Engineers warn underfunding in upgrades to Michigan water systems 'could lead to major crises'

Posted at 3:39 PM, Aug 17, 2022
and last updated 2022-08-17 18:24:05-04

(WXYZ) — Michigan contains 21% of the world’s freshwater. However, we are learning our water systems are far from great.

Right now, more than 100,000 people are under a boil water advisory after a 10-foot-wide high pressure main failed in St. Clair County.

It should not come as a surprise.

Last year, the American Society of Civil Engineers issued a report warning that underfunding in upgrades to our Michigan's water systems “could lead to major crises affecting millions.”

The Great Lakes Water Authority (GLWA) is currently working to fix a break in a 10-foot-wide water main that has left many struggling to find drinkable water.

RELATED: 100,000 Michiganders remain under GLWA's boil water advisory following Saturday's water main break

Boiling water is the new normal at Michael Gielniak’s Shelby Township home.

"We have our big pot we have been boiling water," Gielniak said.

'We need more water': Local officials say more state help is needed amid boil water advisory

He is boiling water as advised before he or his pet drink it. Finding bottled water is hit or miss.

"Went up to Walmart the other day. Pretty much the entire water aisle was empty," Gielniak said.

GLWA's CEO Suzanne Coffey says the break happened in a 10-foot-wide water main installed in St. Clair County in 1973.

Officials visit site of water main break | Video courtesy Macomb County Executive Office

The authority says the 49-year-old underground high pressure water pipe had an expected usable life of 50 to 100 years.

The authority relies on sensors that monitor water pressure to signal a problem.

New technology allows for unmanned inspections, but pipes installed decades ago don’t have access for that.

"As America’s infrastructure ages, and we put a lot of this infrastructure in the whole country in the 70s, we are all at the point where we are saying we got to get in these pipes. We got to look at them. That is were we are at," Coffey said.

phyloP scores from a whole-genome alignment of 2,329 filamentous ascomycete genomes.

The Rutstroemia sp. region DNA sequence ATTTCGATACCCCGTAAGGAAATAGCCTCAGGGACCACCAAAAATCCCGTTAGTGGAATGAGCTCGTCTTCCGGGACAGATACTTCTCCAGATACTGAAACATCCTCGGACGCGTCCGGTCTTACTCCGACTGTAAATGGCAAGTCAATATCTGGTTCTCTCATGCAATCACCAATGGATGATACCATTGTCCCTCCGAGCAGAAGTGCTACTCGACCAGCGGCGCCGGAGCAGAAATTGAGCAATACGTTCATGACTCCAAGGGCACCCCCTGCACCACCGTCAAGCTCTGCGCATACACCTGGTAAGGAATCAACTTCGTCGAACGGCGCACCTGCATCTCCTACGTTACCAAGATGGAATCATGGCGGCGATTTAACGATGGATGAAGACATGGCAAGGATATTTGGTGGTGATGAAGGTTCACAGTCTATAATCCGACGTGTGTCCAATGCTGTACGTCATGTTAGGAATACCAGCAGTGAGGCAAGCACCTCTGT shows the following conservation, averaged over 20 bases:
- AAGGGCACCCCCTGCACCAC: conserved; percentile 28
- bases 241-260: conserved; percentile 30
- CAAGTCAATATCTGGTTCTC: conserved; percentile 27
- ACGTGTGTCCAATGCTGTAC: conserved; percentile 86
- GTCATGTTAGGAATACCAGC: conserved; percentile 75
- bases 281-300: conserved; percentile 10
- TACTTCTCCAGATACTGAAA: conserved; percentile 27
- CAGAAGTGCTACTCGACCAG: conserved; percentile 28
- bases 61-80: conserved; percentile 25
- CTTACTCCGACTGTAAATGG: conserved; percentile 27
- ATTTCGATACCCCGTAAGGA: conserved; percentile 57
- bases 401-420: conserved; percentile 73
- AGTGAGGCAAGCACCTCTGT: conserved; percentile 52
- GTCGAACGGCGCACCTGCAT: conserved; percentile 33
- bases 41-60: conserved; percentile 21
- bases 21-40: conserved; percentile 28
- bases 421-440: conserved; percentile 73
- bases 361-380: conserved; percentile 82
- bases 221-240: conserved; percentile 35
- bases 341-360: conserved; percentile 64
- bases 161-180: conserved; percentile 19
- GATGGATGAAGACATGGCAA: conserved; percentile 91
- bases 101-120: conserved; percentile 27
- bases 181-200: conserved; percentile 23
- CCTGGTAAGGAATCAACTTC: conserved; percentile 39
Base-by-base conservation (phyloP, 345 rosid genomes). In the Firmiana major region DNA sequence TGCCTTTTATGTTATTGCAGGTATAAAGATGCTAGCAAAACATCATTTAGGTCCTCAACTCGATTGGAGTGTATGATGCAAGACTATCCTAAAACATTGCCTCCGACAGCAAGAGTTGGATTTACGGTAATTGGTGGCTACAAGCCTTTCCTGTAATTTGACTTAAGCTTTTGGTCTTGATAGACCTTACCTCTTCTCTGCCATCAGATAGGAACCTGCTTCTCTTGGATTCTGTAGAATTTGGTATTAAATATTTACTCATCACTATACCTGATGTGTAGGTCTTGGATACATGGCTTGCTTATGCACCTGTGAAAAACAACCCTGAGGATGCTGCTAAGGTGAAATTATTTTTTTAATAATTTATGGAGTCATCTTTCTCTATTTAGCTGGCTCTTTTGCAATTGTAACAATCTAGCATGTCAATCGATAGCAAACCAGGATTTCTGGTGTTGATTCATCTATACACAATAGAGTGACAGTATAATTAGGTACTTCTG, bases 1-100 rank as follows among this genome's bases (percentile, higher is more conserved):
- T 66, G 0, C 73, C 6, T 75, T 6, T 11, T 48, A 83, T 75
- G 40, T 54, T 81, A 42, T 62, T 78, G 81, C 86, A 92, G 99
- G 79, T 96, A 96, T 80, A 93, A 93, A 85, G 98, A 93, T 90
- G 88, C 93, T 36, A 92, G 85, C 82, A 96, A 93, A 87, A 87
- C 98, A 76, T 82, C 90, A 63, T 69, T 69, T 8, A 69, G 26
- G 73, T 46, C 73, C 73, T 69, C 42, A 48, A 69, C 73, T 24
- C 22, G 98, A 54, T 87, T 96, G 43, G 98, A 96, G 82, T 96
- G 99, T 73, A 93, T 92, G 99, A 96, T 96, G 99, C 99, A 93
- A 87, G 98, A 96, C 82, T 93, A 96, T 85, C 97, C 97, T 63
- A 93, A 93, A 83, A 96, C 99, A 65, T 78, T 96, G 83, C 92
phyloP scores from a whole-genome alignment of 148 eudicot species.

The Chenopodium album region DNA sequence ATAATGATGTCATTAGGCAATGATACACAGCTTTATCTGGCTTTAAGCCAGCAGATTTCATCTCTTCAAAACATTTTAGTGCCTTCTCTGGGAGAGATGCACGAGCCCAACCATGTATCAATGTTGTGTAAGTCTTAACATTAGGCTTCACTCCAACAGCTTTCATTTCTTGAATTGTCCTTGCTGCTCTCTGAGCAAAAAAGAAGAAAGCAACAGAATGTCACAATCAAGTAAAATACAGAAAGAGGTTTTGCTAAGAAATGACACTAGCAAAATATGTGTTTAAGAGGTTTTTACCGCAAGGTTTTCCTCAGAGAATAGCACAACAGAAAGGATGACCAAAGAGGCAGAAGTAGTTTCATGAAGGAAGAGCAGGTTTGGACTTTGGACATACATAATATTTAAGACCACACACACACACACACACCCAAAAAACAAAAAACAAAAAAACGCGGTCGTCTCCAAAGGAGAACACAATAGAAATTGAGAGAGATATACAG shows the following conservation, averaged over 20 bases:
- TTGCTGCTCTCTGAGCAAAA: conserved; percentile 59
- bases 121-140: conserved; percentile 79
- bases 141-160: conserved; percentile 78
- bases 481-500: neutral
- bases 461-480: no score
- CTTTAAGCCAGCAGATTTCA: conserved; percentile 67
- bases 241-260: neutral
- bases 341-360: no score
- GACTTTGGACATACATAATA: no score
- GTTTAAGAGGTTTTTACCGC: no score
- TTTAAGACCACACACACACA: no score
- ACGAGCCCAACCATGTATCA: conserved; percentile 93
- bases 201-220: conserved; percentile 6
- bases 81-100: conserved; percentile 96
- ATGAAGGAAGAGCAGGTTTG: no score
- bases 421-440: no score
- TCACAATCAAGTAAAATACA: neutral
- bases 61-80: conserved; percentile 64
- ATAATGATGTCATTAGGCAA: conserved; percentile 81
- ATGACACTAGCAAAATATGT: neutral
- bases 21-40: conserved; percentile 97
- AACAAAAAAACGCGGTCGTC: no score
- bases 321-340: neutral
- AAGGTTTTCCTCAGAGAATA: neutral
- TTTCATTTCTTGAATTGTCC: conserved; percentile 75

Kelly Karll, the manager of environment and infrastructure at the Southeast Michigan Council of Governments (SEMCOG), points out that the American Society of Civil Engineers gave Michigan’s water infrastructure a "D" grade in 2018.

They said Michigan has underfunded water system improvements by $284 million to $563 million in recent years. This is in violation of the Safe Drinking Water Act.

Karll says recent federal infrastructure investments help but are not a total solution.

"The federal infrastructure bill allows for about $50 billion nationally on water infrastructure. That means Michigan will get about $1 billion over the next five years in addition and what I am saying is just in our seven counties, we need about $3.5 billion annually," Karll said.

Oakland County Water Resources Commissioner Jim Nash says the price will only go up.

"If we don’t have the investments, down the road it is going to be more expensive. Emergency repairs are far more expensive," Nash said.

And they aren’t always fast. GLWA says it could be Sept. 3 before this break is fixed.

"It's scary how one problem can cause huge problems for millions of people," Gielniak said.

If you are impacted and trying to figure out how to get water, check out some resources below:

  • Village of Almont water distribution | August 18th from 10 a.m. – 12 p.m. (or until supplies last) at the Municipal Hall (817 N. Main Street). Verification of residency is required.
  • Shelby Township water distribution | August 17 from 2 p.m. to 7 p.m. at Whispering Woods Park (11000 21 Mile Road), Ford Feild Central Park (7460 23 Mile Road) and River Bends Park (4101 River Bend Drive)